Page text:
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 A diorama style museum exhibit created by a tsudent for class.

Language Department Chair and Spanish Instructor Gina Egan looks at how French II and Spanish II classes have been busy in the Makerspace this quarter. Both classes worked to create dioramas that accompanied written and oral work. 

Noticing that morale seemed low through January last year, and keeping in mind mental health and wellness, Language Instructors Dr. LeBel and Ms. Egan brainstormed about new ways to cover the topic “Las fiestas,” or “Parties and Events.” It was during this conversation that the project on festivals of the Spanish-speaking world was born. Students discussed the importance of museums, as well as the ethics of collecting cultural artifacts, particularly considering that many artifacts throughout history have been taken without permission and displayed without proper context. Students then composed a mission statement about museums and developed their own exhibits, conducting research on the history and context of each object to be included. Finally, students visited each other’s exhibits and completed written reflections on the experience.


Students kneeling in a library looking at diorama style museum exhibits.

Students visiting their classmate's exhibits and preparing reflections on the experience.


A makerspace room with many students working on various machines and crafts.

Many students using the MakerSpace in the weeks before break to work on class projects including for language classes, Signature, and personal projects!

French Instructor Eloise Bererd was looking for a new way to cover a particularly tricky grammar topic—the passé composé vs. the imparfait. “I noticed last year that it didn’t seem to be sticking, and I wanted a fun way for students to interact with the topic that would get them to use the grammar in context.”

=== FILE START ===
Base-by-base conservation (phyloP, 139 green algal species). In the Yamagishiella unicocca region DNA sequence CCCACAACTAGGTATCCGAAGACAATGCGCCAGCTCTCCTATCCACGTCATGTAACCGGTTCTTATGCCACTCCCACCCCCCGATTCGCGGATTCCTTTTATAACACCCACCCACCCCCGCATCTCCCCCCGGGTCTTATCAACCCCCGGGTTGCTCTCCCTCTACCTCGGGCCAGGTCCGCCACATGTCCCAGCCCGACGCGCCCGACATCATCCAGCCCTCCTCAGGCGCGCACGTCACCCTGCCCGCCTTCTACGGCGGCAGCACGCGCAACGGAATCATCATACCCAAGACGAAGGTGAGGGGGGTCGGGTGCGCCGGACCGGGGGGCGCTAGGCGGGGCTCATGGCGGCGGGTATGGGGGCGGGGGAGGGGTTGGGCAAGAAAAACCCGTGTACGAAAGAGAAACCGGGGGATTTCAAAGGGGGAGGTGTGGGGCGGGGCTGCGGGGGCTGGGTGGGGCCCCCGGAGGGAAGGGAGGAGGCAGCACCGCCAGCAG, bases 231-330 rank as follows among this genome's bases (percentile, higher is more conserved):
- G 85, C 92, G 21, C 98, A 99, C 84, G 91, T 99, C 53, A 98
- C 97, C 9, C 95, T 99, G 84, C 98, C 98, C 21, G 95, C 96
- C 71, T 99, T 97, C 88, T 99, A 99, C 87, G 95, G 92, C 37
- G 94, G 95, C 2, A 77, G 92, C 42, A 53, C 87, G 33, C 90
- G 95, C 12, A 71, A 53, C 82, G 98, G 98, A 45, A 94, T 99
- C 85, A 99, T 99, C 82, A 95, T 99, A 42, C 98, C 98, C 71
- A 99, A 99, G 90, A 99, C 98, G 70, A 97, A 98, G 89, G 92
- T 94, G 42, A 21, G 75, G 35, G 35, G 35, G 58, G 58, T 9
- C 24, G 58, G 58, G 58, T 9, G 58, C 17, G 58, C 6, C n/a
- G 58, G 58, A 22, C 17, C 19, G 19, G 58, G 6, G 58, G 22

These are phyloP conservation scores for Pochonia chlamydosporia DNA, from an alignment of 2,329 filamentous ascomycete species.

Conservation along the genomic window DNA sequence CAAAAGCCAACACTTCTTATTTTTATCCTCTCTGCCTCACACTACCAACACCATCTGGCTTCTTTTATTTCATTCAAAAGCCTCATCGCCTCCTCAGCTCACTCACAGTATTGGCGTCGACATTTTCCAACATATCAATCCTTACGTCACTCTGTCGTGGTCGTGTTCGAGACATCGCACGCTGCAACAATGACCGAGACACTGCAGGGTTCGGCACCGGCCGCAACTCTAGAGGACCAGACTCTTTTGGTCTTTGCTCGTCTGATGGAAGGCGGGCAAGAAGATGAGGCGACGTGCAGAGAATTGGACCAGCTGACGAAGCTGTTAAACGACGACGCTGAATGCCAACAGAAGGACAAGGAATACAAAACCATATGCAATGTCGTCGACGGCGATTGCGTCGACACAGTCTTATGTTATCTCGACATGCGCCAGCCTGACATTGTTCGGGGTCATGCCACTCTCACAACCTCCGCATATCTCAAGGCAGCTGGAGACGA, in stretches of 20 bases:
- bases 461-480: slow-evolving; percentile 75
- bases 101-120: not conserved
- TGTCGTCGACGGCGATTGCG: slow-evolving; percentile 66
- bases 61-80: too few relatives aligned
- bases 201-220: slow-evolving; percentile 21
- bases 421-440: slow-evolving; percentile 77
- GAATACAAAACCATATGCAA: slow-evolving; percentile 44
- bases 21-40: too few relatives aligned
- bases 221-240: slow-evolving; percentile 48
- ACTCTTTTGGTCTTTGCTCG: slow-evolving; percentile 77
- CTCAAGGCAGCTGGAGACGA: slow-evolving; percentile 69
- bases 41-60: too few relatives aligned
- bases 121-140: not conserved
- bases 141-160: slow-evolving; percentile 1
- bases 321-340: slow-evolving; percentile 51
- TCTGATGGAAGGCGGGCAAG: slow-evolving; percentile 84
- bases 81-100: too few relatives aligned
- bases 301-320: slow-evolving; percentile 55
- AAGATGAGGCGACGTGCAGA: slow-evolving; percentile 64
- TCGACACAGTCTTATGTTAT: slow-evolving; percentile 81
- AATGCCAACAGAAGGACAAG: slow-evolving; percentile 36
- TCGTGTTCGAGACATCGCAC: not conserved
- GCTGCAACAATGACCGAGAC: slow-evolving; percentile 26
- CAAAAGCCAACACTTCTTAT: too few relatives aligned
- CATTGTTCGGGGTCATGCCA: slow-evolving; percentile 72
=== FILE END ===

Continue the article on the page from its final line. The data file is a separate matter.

Keeping in mind the theme “the home and household chores,” students created miniatures of their ideal homes and put them in neighborhoods. From there students had to write diary entries about what was happening in their home and try to solve a murder mystery that occurred in their tiny town. “I hope to revisit these houses in units through the rest of the year, and see if we can continue to include the new vocabulary and themes in our stories.”

A dollhouse style project made by a student showing the interior of a house made of cardboard.


A dollhouse style project made by a student showing the interior of a house made of cardboard.


Students report they liked the creative aspect of the projects, having a break from the usual classroom to go somewhere different, and using their hands to create something physical. 

“My favorite part of the house project was creating the house,” said Sophia H. ’27. “I really enjoy building things and doing hands-on work, and every time I made a piece of furniture I asked myself ‘what is this called in French?’ which definitely improved my vocab. I also liked having the creative freedom of making whatever house I wanted in whatever color.” 

“I think creating the house was a good way to put an image to the words we are learning,” adds Abigail P. ’26. “Having characters was a fun way to review many things we learned last year in French I, like adjectives and possessive pronouns.”

This piece was written by Language Department Chair and Spanish Instructor Gina Egan.



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